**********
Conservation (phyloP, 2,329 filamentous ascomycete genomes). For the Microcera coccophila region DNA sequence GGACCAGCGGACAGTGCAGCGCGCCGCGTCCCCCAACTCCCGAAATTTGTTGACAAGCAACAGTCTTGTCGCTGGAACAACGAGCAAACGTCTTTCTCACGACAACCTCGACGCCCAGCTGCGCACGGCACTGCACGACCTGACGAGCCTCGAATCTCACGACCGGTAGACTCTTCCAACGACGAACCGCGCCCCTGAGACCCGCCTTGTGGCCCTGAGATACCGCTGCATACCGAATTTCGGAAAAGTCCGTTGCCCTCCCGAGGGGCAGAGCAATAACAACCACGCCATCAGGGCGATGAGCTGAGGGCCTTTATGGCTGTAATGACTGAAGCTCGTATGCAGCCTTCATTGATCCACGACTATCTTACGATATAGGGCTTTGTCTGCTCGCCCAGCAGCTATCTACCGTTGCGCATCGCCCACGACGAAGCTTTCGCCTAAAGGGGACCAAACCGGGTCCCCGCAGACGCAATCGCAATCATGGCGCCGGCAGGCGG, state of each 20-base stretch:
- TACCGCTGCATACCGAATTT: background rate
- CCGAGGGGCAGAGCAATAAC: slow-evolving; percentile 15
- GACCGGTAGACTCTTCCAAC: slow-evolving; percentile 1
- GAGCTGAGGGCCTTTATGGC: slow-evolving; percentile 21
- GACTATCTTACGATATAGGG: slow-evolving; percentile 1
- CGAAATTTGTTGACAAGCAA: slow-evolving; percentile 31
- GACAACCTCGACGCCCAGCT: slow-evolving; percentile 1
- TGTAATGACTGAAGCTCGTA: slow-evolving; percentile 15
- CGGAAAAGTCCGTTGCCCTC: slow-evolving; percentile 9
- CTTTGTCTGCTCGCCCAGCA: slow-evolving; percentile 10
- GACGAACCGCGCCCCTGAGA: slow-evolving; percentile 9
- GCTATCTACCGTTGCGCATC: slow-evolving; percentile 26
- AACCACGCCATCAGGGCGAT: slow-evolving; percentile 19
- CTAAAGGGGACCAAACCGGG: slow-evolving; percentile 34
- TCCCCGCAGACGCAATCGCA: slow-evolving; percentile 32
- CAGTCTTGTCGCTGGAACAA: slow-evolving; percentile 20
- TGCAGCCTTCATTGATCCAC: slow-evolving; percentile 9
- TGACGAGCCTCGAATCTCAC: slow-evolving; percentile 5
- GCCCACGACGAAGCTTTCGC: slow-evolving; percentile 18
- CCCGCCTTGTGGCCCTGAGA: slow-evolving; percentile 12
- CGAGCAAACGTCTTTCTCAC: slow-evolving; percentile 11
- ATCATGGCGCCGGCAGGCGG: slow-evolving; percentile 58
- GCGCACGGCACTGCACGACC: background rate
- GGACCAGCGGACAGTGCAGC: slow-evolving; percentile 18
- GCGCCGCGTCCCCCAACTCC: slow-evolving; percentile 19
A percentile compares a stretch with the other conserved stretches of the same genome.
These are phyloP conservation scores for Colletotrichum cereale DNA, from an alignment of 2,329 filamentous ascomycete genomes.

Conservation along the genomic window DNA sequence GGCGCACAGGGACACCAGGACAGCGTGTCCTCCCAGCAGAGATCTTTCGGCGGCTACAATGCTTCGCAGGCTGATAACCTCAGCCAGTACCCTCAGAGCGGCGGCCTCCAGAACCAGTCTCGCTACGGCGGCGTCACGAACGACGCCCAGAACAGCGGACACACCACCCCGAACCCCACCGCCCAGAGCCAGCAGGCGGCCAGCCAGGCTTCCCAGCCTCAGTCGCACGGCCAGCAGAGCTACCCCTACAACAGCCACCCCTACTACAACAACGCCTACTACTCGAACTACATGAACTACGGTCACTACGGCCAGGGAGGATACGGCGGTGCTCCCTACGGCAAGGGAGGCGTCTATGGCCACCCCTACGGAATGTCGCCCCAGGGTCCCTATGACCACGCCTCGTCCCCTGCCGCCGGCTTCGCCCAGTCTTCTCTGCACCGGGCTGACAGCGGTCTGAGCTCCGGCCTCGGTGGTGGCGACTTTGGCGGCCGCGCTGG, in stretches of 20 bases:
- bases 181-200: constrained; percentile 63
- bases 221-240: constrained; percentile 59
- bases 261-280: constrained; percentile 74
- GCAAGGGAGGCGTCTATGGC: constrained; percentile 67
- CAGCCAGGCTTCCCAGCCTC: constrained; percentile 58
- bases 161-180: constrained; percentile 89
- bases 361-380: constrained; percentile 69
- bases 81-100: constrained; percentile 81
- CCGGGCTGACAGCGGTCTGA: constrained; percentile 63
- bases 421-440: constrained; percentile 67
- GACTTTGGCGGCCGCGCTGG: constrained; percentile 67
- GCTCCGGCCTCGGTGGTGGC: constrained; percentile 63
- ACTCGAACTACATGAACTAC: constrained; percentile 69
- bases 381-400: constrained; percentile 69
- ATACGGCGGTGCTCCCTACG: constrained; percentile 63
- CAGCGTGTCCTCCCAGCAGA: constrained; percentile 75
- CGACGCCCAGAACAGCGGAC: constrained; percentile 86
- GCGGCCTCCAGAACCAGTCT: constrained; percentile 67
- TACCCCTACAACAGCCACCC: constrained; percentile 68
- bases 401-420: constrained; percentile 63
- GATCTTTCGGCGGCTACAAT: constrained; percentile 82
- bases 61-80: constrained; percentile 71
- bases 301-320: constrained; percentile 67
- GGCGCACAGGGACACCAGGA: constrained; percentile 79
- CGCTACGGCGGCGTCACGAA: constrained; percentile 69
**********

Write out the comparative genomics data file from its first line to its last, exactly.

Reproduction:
Conservation (phyloP, 2,329 filamentous ascomycete genomes). For the Microcera coccophila region DNA sequence GGACCAGCGGACAGTGCAGCGCGCCGCGTCCCCCAACTCCCGAAATTTGTTGACAAGCAACAGTCTTGTCGCTGGAACAACGAGCAAACGTCTTTCTCACGACAACCTCGACGCCCAGCTGCGCACGGCACTGCACGACCTGACGAGCCTCGAATCTCACGACCGGTAGACTCTTCCAACGACGAACCGCGCCCCTGAGACCCGCCTTGTGGCCCTGAGATACCGCTGCATACCGAATTTCGGAAAAGTCCGTTGCCCTCCCGAGGGGCAGAGCAATAACAACCACGCCATCAGGGCGATGAGCTGAGGGCCTTTATGGCTGTAATGACTGAAGCTCGTATGCAGCCTTCATTGATCCACGACTATCTTACGATATAGGGCTTTGTCTGCTCGCCCAGCAGCTATCTACCGTTGCGCATCGCCCACGACGAAGCTTTCGCCTAAAGGGGACCAAACCGGGTCCCCGCAGACGCAATCGCAATCATGGCGCCGGCAGGCGG, state of each 20-base stretch:
- TACCGCTGCATACCGAATTT: background rate
- CCGAGGGGCAGAGCAATAAC: slow-evolving; percentile 15
- GACCGGTAGACTCTTCCAAC: slow-evolving; percentile 1
- GAGCTGAGGGCCTTTATGGC: slow-evolving; percentile 21
- GACTATCTTACGATATAGGG: slow-evolving; percentile 1
- CGAAATTTGTTGACAAGCAA: slow-evolving; percentile 31
- GACAACCTCGACGCCCAGCT: slow-evolving; percentile 1
- TGTAATGACTGAAGCTCGTA: slow-evolving; percentile 15
- CGGAAAAGTCCGTTGCCCTC: slow-evolving; percentile 9
- CTTTGTCTGCTCGCCCAGCA: slow-evolving; percentile 10
- GACGAACCGCGCCCCTGAGA: slow-evolving; percentile 9
- GCTATCTACCGTTGCGCATC: slow-evolving; percentile 26
- AACCACGCCATCAGGGCGAT: slow-evolving; percentile 19
- CTAAAGGGGACCAAACCGGG: slow-evolving; percentile 34
- TCCCCGCAGACGCAATCGCA: slow-evolving; percentile 32
- CAGTCTTGTCGCTGGAACAA: slow-evolving; percentile 20
- TGCAGCCTTCATTGATCCAC: slow-evolving; percentile 9
- TGACGAGCCTCGAATCTCAC: slow-evolving; percentile 5
- GCCCACGACGAAGCTTTCGC: slow-evolving; percentile 18
- CCCGCCTTGTGGCCCTGAGA: slow-evolving; percentile 12
- CGAGCAAACGTCTTTCTCAC: slow-evolving; percentile 11
- ATCATGGCGCCGGCAGGCGG: slow-evolving; percentile 58
- GCGCACGGCACTGCACGACC: background rate
- GGACCAGCGGACAGTGCAGC: slow-evolving; percentile 18
- GCGCCGCGTCCCCCAACTCC: slow-evolving; percentile 19
A percentile compares a stretch with the other conserved stretches of the same genome.
These are phyloP conservation scores for Colletotrichum cereale DNA, from an alignment of 2,329 filamentous ascomycete genomes.

Conservation along the genomic window DNA sequence GGCGCACAGGGACACCAGGACAGCGTGTCCTCCCAGCAGAGATCTTTCGGCGGCTACAATGCTTCGCAGGCTGATAACCTCAGCCAGTACCCTCAGAGCGGCGGCCTCCAGAACCAGTCTCGCTACGGCGGCGTCACGAACGACGCCCAGAACAGCGGACACACCACCCCGAACCCCACCGCCCAGAGCCAGCAGGCGGCCAGCCAGGCTTCCCAGCCTCAGTCGCACGGCCAGCAGAGCTACCCCTACAACAGCCACCCCTACTACAACAACGCCTACTACTCGAACTACATGAACTACGGTCACTACGGCCAGGGAGGATACGGCGGTGCTCCCTACGGCAAGGGAGGCGTCTATGGCCACCCCTACGGAATGTCGCCCCAGGGTCCCTATGACCACGCCTCGTCCCCTGCCGCCGGCTTCGCCCAGTCTTCTCTGCACCGGGCTGACAGCGGTCTGAGCTCCGGCCTCGGTGGTGGCGACTTTGGCGGCCGCGCTGG, in stretches of 20 bases:
- bases 181-200: constrained; percentile 63
- bases 221-240: constrained; percentile 59
- bases 261-280: constrained; percentile 74
- GCAAGGGAGGCGTCTATGGC: constrained; percentile 67
- CAGCCAGGCTTCCCAGCCTC: constrained; percentile 58
- bases 161-180: constrained; percentile 89
- bases 361-380: constrained; percentile 69
- bases 81-100: constrained; percentile 81
- CCGGGCTGACAGCGGTCTGA: constrained; percentile 63
- bases 421-440: constrained; percentile 67
- GACTTTGGCGGCCGCGCTGG: constrained; percentile 67
- GCTCCGGCCTCGGTGGTGGC: constrained; percentile 63
- ACTCGAACTACATGAACTAC: constrained; percentile 69
- bases 381-400: constrained; percentile 69
- ATACGGCGGTGCTCCCTACG: constrained; percentile 63
- CAGCGTGTCCTCCCAGCAGA: constrained; percentile 75
- CGACGCCCAGAACAGCGGAC: constrained; percentile 86
- GCGGCCTCCAGAACCAGTCT: constrained; percentile 67
- TACCCCTACAACAGCCACCC: constrained; percentile 68
- bases 401-420: constrained; percentile 63
- GATCTTTCGGCGGCTACAAT: constrained; percentile 82
- bases 61-80: constrained; percentile 71
- bases 301-320: constrained; percentile 67
- GGCGCACAGGGACACCAGGA: constrained; percentile 79
- CGCTACGGCGGCGTCACGAA: constrained; percentile 69